dBvariation = 10log10[(Vout)[superscript]2/(Vref)[superscript]2]

To determine the voltage response in dB, use the equation:

dBvariation = 20log10[(Vout)/(Vref)]

Output in negative numbers means that the output is less than the referencevalue.

With a distortion analyzer, we can check distortion of the DUT using thesine-wave generator as the signal device. Most harmonic distortionanalyzers tune out the fundamental frequency and measure whatever isremaining. This turns out to be odd and even harmonics and noise. It isimportant that the sine-wave generator has low distortion and low noise;otherwise, the readings will include the source and will consequently bemeaningless.

If we have a two-channel oscilloscope, we can put the input to the DUT onchannel 1 and the output on channel 2. If we superimpose the input on theoutput and set the levels so they are the same height, we can see thedistortion but cannot give it a value (see Figure 1). Still, this can beuseful. The waveform in Figure 1 shows clipping on the positive half of thesignal and crossover distortion.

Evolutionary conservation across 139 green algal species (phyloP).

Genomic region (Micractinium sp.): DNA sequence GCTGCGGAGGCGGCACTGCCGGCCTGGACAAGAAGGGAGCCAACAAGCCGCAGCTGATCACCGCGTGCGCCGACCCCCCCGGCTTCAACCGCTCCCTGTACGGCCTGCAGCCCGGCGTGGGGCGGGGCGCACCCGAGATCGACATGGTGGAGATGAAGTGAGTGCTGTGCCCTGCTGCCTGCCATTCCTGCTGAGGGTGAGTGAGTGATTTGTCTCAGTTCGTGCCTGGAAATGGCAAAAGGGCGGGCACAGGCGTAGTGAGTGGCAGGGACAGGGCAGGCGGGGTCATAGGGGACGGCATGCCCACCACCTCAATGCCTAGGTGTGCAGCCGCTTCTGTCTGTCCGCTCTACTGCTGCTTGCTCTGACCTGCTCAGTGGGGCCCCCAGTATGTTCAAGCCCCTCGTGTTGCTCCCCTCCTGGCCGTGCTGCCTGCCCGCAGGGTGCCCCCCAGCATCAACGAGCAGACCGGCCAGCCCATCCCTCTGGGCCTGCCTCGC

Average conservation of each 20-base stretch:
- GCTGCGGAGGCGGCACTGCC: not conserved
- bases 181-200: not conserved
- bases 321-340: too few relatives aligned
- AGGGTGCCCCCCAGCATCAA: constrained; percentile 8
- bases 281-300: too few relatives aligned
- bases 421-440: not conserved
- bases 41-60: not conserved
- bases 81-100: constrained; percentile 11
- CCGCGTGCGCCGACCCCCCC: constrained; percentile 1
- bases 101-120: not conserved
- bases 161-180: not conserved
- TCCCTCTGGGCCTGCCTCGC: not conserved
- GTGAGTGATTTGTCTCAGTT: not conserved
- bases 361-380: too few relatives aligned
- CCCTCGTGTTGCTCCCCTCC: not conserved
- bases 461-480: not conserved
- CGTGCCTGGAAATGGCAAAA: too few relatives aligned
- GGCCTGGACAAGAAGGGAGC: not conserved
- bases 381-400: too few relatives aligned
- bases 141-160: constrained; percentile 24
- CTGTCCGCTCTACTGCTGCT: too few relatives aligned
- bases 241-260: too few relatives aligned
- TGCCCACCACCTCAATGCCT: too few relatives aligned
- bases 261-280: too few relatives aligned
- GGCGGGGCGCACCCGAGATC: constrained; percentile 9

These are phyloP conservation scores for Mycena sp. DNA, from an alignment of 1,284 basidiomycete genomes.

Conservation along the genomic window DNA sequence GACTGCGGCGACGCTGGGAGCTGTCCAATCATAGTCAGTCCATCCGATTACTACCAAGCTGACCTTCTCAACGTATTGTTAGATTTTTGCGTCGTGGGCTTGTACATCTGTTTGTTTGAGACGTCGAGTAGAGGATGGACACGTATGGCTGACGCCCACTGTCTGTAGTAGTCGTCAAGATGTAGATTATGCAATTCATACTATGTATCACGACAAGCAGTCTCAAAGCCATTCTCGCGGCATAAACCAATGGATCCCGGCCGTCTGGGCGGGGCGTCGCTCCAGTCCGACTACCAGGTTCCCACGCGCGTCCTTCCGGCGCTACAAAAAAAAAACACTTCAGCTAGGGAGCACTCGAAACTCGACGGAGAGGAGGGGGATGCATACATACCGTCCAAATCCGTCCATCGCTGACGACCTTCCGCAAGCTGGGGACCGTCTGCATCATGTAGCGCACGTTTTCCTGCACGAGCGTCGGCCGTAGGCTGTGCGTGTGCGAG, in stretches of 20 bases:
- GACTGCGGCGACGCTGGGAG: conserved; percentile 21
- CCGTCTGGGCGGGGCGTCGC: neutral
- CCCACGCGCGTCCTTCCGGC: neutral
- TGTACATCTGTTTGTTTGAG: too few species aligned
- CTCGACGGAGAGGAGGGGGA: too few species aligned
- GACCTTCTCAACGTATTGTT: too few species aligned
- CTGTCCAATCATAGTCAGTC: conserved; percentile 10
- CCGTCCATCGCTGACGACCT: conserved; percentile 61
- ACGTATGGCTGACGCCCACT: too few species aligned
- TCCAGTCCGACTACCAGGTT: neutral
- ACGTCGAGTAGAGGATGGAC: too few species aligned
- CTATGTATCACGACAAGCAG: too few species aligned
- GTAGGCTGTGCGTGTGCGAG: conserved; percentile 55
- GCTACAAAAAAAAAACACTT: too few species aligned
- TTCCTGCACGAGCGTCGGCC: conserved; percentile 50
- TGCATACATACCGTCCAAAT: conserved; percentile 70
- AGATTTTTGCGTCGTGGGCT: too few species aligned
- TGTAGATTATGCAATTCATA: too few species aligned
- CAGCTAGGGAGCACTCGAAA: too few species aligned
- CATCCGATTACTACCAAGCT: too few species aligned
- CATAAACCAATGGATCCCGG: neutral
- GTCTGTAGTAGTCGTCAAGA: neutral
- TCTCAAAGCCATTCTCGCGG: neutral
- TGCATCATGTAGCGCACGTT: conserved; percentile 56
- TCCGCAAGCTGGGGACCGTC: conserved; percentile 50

We can also see phase shift and polarity reversal with the two-channelscope and sine-wave generator (see Figure 2). This can be useful if we wantto keep the input wave and the output wave the same polarity, which isimportant when micing and amplifying live music.

Sine-wave generators are also useful for finding resonance, standing wavesand loudspeaker rattles. If you suspect a circuit is unstable and sometimesgoes into oscillation, apply a sine-wave generator to the input and anoscilloscope to the output, being sure to load the output with the load youwill be applying in the final installation. Sweep the DUT from the lowestfrequency to the highest frequency you feel is appropriate and monitor theoutput. Remember that the system may go into oscillation or start ringingat a frequency well above the audio spectrum, so run the sine-wavegenerator as high as possible, even into the RF bands, if possible.Shocking the system by hitting the input with an instant signal is also agood idea. We can accomplish this by setting the sine-wave generator at theproper output level and removing and reinserting the input connector. Ifthe DUT is stable and properly designed, this will not hurt it, but canfind an unstable condition. If, however, the DUT is unstable or notdesigned to withstand transients, we could destroy it. If we do destroy itwhile testing it, we should be satisfied; it is always better to findproblems before the devices is installed.